Microsoft Myopia

The technology business has more than its fair share of lose nuts.  Some are wealthy as well as insane, while the dot-communist are poor and insane. 

Perhaps the key to success in this business is being bonkers.

Sadly, some of the insanity is settling in Microsoft, as witnessed in a blog written by Sergey Solyanik.  Sergey recently escaped from Google and landed back at Microsoft.  Perhaps he had been on a spying mission all along.  Regardless, he seems to have mentally drifted in the direction of a room designed with very soft walls.

“I can’t write code for the sake of the technology alone — I need to know that the code is useful for others, and the only way to measure the usefulness is by the amount of money that the people are willing to part with to have access to my work.”

(emphasis mine) 

“Only” is a rather exclusive word.  It means alone; solely; exclusively;  It means no exceptions.  It means Sergey left a marble or two in his cubicle at Google.

The true measure of usefulness is how many people actively use something.  Google uses a lot of Linux, and basically pays nothing for it.  Has this company with $166B market capitalization not found use in Linux?  Have users who perform 62% of their web search using Google not found it useful despite not giving Google a dime of their own money?  Certainly advertisers — who don’t buy Google technology directly and yet they toss about $5B into Google coffers every quarter — find Google technology useful.

Sergey confuses revenues with value.  The two are not unrelated, but one can create technology that is fantastically useful and not make a dime on it.  Or they can create technology that is useful and widely used, and for which revenue is generated indirectly.  His defense of the traditional marketing model for software make sense if you are at Microsoft — that is the game they play best … having failed at most of the newer technology business models.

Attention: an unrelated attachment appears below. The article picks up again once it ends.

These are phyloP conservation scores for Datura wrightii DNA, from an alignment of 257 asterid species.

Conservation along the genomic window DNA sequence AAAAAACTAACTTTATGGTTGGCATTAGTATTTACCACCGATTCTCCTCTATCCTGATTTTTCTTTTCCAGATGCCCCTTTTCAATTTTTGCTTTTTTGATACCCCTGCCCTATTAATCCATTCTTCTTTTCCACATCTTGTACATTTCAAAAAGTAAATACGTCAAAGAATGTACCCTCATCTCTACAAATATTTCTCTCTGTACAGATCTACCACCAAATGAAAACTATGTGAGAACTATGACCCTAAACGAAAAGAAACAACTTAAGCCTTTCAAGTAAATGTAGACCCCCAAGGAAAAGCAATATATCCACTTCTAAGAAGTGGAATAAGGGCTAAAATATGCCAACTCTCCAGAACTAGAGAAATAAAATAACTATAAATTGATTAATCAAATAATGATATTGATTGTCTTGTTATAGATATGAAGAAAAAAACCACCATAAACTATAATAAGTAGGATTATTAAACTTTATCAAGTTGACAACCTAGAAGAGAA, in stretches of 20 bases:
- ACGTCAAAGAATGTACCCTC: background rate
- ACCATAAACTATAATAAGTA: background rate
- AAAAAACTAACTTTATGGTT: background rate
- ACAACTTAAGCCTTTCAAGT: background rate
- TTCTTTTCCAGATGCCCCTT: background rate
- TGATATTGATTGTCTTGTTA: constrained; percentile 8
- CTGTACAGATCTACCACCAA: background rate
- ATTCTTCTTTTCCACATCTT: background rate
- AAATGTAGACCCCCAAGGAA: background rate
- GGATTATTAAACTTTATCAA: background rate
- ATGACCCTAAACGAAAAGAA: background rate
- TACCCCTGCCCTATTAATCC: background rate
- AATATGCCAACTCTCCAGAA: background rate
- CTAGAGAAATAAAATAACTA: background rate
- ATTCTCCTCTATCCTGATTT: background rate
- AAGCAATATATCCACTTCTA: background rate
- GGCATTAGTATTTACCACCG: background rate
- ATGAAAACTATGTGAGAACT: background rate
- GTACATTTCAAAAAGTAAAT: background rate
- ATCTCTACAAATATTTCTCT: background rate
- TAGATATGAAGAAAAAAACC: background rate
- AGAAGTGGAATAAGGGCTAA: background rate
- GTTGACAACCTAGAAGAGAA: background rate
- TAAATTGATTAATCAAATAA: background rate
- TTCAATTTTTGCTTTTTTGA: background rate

He goes on (and on) with more off target insights:

I was using Google software … and slick as it is, there’s just too much of it that is regularly broken. It seems like every week 10% of all the features are broken in one or the other browser. And it’s a different 10% every week – the old bugs are getting fixed, the new ones introduced. This across Blogger, Gmail, Google Docs, Maps, and more.

Aside from sounding like a normal software development side effect, Sergey ignores the history of how Open Source and Freeware evolves.  Linux was buggier than a night in a swamp when it was first launched, and for a few years thereafter.  Like a small child it was learning to walk and falling down a lot in the process.  But walk it did.  Then it ran.  Then it ran away with the market.

Google has the brain- and horsepower to do unguided R&D, putting tools onto the net in their formative years to field test what is and is not useful.  Companies like Microsoft that thoroughly study concepts before writing code are slow.  Companies that try, fail, try again are nimble and visionary.  Google will make mistakes but in the process will create technologies that never existed before, are insanely useful, and will indirectly earn them even more money.

Sergey missed this lesson.


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